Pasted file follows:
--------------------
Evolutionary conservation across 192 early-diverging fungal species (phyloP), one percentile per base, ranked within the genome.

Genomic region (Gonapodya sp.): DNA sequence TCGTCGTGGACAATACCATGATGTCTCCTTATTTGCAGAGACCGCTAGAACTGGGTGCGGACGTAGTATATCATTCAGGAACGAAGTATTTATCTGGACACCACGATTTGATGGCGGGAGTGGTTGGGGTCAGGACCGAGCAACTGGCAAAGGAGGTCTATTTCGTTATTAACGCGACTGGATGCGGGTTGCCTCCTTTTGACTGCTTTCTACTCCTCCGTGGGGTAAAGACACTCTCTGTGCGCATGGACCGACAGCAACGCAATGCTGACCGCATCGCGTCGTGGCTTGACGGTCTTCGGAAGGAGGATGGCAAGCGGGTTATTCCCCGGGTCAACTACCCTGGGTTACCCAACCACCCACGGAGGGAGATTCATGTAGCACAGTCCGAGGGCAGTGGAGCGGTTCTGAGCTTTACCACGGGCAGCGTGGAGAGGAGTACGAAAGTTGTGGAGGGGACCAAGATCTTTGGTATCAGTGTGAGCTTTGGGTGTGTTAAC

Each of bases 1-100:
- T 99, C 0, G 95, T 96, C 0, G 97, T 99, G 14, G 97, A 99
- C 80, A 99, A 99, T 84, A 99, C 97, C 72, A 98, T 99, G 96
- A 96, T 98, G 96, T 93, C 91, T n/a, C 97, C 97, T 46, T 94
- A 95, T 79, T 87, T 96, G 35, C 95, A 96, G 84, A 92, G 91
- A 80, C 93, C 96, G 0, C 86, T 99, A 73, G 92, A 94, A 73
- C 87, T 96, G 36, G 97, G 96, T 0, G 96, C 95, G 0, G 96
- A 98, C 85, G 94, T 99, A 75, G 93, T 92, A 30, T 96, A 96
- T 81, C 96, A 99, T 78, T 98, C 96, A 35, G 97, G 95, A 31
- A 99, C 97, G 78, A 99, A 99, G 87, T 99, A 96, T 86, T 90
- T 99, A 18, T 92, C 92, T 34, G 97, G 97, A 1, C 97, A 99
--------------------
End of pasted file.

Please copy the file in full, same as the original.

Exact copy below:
Evolutionary conservation across 192 early-diverging fungal species (phyloP), one percentile per base, ranked within the genome.

Genomic region (Gonapodya sp.): DNA sequence TCGTCGTGGACAATACCATGATGTCTCCTTATTTGCAGAGACCGCTAGAACTGGGTGCGGACGTAGTATATCATTCAGGAACGAAGTATTTATCTGGACACCACGATTTGATGGCGGGAGTGGTTGGGGTCAGGACCGAGCAACTGGCAAAGGAGGTCTATTTCGTTATTAACGCGACTGGATGCGGGTTGCCTCCTTTTGACTGCTTTCTACTCCTCCGTGGGGTAAAGACACTCTCTGTGCGCATGGACCGACAGCAACGCAATGCTGACCGCATCGCGTCGTGGCTTGACGGTCTTCGGAAGGAGGATGGCAAGCGGGTTATTCCCCGGGTCAACTACCCTGGGTTACCCAACCACCCACGGAGGGAGATTCATGTAGCACAGTCCGAGGGCAGTGGAGCGGTTCTGAGCTTTACCACGGGCAGCGTGGAGAGGAGTACGAAAGTTGTGGAGGGGACCAAGATCTTTGGTATCAGTGTGAGCTTTGGGTGTGTTAAC

Each of bases 1-100:
- T 99, C 0, G 95, T 96, C 0, G 97, T 99, G 14, G 97, A 99
- C 80, A 99, A 99, T 84, A 99, C 97, C 72, A 98, T 99, G 96
- A 96, T 98, G 96, T 93, C 91, T n/a, C 97, C 97, T 46, T 94
- A 95, T 79, T 87, T 96, G 35, C 95, A 96, G 84, A 92, G 91
- A 80, C 93, C 96, G 0, C 86, T 99, A 73, G 92, A 94, A 73
- C 87, T 96, G 36, G 97, G 96, T 0, G 96, C 95, G 0, G 96
- A 98, C 85, G 94, T 99, A 75, G 93, T 92, A 30, T 96, A 96
- T 81, C 96, A 99, T 78, T 98, C 96, A 35, G 97, G 95, A 31
- A 99, C 97, G 78, A 99, A 99, G 87, T 99, A 96, T 86, T 90
- T 99, A 18, T 92, C 92, T 34, G 97, G 97, A 1, C 97, A 99